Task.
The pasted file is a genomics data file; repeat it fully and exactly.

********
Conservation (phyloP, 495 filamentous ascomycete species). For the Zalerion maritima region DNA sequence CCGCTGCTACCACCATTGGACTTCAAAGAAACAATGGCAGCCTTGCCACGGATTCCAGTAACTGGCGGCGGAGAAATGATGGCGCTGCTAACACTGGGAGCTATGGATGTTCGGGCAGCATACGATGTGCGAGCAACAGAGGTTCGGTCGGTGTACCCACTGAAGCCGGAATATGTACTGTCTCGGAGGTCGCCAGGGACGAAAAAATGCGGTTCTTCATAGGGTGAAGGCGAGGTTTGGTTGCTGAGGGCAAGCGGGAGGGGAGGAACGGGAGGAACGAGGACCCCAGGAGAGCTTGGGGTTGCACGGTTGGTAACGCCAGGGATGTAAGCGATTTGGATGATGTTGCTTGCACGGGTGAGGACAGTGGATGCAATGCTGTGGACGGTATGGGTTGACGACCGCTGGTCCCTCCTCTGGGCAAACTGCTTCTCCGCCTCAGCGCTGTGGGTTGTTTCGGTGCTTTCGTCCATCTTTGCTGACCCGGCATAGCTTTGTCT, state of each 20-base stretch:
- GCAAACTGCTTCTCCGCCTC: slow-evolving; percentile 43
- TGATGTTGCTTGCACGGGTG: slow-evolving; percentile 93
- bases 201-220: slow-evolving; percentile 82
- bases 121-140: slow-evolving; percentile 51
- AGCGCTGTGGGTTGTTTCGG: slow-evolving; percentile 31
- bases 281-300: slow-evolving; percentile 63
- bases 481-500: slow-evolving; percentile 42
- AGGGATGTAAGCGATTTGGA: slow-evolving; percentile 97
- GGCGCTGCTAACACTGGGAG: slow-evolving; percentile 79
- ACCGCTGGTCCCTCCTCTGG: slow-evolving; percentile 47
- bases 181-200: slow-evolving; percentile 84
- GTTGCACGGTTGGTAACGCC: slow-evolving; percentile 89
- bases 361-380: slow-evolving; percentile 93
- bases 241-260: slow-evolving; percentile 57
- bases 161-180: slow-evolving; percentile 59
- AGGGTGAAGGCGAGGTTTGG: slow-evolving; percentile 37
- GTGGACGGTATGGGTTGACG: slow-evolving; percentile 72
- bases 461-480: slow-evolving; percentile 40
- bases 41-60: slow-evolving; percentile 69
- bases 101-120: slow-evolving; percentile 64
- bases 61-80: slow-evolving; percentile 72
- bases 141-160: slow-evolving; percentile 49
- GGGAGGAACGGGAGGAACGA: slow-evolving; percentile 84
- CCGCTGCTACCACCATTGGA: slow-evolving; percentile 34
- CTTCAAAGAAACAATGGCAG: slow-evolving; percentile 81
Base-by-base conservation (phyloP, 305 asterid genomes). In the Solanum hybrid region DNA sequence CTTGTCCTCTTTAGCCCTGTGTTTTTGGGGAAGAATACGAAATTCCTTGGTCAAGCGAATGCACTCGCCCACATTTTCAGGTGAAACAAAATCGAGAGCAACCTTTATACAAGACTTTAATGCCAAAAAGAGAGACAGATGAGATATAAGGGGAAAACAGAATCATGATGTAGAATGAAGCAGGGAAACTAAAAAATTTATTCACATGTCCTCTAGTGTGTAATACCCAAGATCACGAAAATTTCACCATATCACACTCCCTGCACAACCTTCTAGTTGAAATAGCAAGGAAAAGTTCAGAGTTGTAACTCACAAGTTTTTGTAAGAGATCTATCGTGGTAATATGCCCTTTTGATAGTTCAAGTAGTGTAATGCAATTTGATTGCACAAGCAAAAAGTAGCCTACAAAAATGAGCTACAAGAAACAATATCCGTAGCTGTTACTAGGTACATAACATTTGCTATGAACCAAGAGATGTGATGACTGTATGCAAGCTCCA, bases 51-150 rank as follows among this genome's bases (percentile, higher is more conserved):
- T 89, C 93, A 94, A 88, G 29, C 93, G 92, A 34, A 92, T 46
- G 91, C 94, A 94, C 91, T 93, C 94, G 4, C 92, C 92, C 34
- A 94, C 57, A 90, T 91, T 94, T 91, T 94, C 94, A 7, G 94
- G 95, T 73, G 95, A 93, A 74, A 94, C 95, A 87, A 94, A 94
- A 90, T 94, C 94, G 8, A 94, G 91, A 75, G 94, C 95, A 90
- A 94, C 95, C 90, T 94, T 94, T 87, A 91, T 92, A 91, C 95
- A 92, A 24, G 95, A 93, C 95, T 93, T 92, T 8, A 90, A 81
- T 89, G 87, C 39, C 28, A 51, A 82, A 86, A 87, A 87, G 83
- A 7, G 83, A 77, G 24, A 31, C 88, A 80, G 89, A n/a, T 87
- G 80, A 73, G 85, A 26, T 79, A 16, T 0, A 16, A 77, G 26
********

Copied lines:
Conservation (phyloP, 495 filamentous ascomycete species). For the Zalerion maritima region DNA sequence CCGCTGCTACCACCATTGGACTTCAAAGAAACAATGGCAGCCTTGCCACGGATTCCAGTAACTGGCGGCGGAGAAATGATGGCGCTGCTAACACTGGGAGCTATGGATGTTCGGGCAGCATACGATGTGCGAGCAACAGAGGTTCGGTCGGTGTACCCACTGAAGCCGGAATATGTACTGTCTCGGAGGTCGCCAGGGACGAAAAAATGCGGTTCTTCATAGGGTGAAGGCGAGGTTTGGTTGCTGAGGGCAAGCGGGAGGGGAGGAACGGGAGGAACGAGGACCCCAGGAGAGCTTGGGGTTGCACGGTTGGTAACGCCAGGGATGTAAGCGATTTGGATGATGTTGCTTGCACGGGTGAGGACAGTGGATGCAATGCTGTGGACGGTATGGGTTGACGACCGCTGGTCCCTCCTCTGGGCAAACTGCTTCTCCGCCTCAGCGCTGTGGGTTGTTTCGGTGCTTTCGTCCATCTTTGCTGACCCGGCATAGCTTTGTCT, state of each 20-base stretch:
- GCAAACTGCTTCTCCGCCTC: slow-evolving; percentile 43
- TGATGTTGCTTGCACGGGTG: slow-evolving; percentile 93
- bases 201-220: slow-evolving; percentile 82
- bases 121-140: slow-evolving; percentile 51
- AGCGCTGTGGGTTGTTTCGG: slow-evolving; percentile 31
- bases 281-300: slow-evolving; percentile 63
- bases 481-500: slow-evolving; percentile 42
- AGGGATGTAAGCGATTTGGA: slow-evolving; percentile 97
- GGCGCTGCTAACACTGGGAG: slow-evolving; percentile 79
- ACCGCTGGTCCCTCCTCTGG: slow-evolving; percentile 47
- bases 181-200: slow-evolving; percentile 84
- GTTGCACGGTTGGTAACGCC: slow-evolving; percentile 89
- bases 361-380: slow-evolving; percentile 93
- bases 241-260: slow-evolving; percentile 57
- bases 161-180: slow-evolving; percentile 59
- AGGGTGAAGGCGAGGTTTGG: slow-evolving; percentile 37
- GTGGACGGTATGGGTTGACG: slow-evolving; percentile 72
- bases 461-480: slow-evolving; percentile 40
- bases 41-60: slow-evolving; percentile 69
- bases 101-120: slow-evolving; percentile 64
- bases 61-80: slow-evolving; percentile 72
- bases 141-160: slow-evolving; percentile 49
- GGGAGGAACGGGAGGAACGA: slow-evolving; percentile 84
- CCGCTGCTACCACCATTGGA: slow-evolving; percentile 34
- CTTCAAAGAAACAATGGCAG: slow-evolving; percentile 81
Base-by-base conservation (phyloP, 305 asterid genomes). In the Solanum hybrid region DNA sequence CTTGTCCTCTTTAGCCCTGTGTTTTTGGGGAAGAATACGAAATTCCTTGGTCAAGCGAATGCACTCGCCCACATTTTCAGGTGAAACAAAATCGAGAGCAACCTTTATACAAGACTTTAATGCCAAAAAGAGAGACAGATGAGATATAAGGGGAAAACAGAATCATGATGTAGAATGAAGCAGGGAAACTAAAAAATTTATTCACATGTCCTCTAGTGTGTAATACCCAAGATCACGAAAATTTCACCATATCACACTCCCTGCACAACCTTCTAGTTGAAATAGCAAGGAAAAGTTCAGAGTTGTAACTCACAAGTTTTTGTAAGAGATCTATCGTGGTAATATGCCCTTTTGATAGTTCAAGTAGTGTAATGCAATTTGATTGCACAAGCAAAAAGTAGCCTACAAAAATGAGCTACAAGAAACAATATCCGTAGCTGTTACTAGGTACATAACATTTGCTATGAACCAAGAGATGTGATGACTGTATGCAAGCTCCA, bases 51-150 rank as follows among this genome's bases (percentile, higher is more conserved):
- T 89, C 93, A 94, A 88, G 29, C 93, G 92, A 34, A 92, T 46
- G 91, C 94, A 94, C 91, T 93, C 94, G 4, C 92, C 92, C 34
- A 94, C 57, A 90, T 91, T 94, T 91, T 94, C 94, A 7, G 94
- G 95, T 73, G 95, A 93, A 74, A 94, C 95, A 87, A 94, A 94
- A 90, T 94, C 94, G 8, A 94, G 91, A 75, G 94, C 95, A 90
- A 94, C 95, C 90, T 94, T 94, T 87, A 91, T 92, A 91, C 95
- A 92, A 24, G 95, A 93, C 95, T 93, T 92, T 8, A 90, A 81
- T 89, G 87, C 39, C 28, A 51, A 82, A 86, A 87, A 87, G 83
- A 7, G 83, A 77, G 24, A 31, C 88, A 80, G 89, A n/a, T 87
- G 80, A 73, G 85, A 26, T 79, A 16, T 0, A 16, A 77, G 26